Detail of Turin Stele C 1601, on display at the Museo Egizio in Turin, Italy. It is a limestone devotional stele from Deir el-Medina dating to the 19th Dynasty (New Kingdom Period) depicting a relatively popular triad: Min (left); Qudšu/Kadesh (center); and Rašpu/Rešep (right). Apart from the ithyphallic God Min, Who is for all intents and purposes a native Egyptian deity, this triad is comprised of “Egyptianized” Canaanite (Syrian) deities, demonstrating not only the Ancient Egyptians’ willfulness in embracing the “exotic” but also the diffuse, “superfluid” nature of Ancient Near Eastern religions.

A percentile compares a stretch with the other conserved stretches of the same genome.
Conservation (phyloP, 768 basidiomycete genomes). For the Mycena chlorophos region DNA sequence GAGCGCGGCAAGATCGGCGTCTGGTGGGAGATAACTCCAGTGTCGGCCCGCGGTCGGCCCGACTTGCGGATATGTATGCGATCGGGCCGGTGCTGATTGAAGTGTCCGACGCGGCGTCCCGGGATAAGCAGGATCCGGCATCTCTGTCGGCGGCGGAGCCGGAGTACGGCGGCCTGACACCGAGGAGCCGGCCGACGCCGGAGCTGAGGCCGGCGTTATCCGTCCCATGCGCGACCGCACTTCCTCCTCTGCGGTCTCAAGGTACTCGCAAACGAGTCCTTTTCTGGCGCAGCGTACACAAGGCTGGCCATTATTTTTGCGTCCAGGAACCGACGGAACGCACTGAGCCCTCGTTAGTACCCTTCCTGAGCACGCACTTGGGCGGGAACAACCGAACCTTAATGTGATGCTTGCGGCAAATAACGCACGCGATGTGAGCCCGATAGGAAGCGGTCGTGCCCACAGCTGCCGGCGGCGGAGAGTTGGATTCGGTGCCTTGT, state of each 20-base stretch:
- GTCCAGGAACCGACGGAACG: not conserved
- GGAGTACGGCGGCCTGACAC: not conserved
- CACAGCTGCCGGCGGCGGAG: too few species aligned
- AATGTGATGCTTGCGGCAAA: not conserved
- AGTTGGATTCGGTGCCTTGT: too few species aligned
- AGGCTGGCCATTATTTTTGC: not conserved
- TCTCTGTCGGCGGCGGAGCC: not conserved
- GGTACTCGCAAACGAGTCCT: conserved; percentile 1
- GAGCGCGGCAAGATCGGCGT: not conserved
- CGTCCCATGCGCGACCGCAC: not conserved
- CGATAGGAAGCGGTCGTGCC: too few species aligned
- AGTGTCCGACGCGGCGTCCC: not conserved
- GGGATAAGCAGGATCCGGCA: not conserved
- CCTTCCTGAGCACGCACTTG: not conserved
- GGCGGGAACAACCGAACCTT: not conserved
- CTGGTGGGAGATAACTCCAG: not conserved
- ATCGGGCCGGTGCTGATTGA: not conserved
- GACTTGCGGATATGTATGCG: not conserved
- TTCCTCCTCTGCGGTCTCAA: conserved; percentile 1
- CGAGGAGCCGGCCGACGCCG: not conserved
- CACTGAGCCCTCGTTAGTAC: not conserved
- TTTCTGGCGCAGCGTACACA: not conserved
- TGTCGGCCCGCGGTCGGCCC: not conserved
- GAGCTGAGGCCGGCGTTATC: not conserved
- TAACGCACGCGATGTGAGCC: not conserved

The following is a short prayer to the Egyptianized Canaanite (Syrian) God Rešep, which is comprised of phrases I have taken from the stelae Cambridge EGA 3002.1943 and Louvre C 86, both unearthed at Deir el-Medina and dating to the 19th Dynasty (New Kingdom Period). The translation provided is my own.
The first paragraph consists of transliterated Latin…
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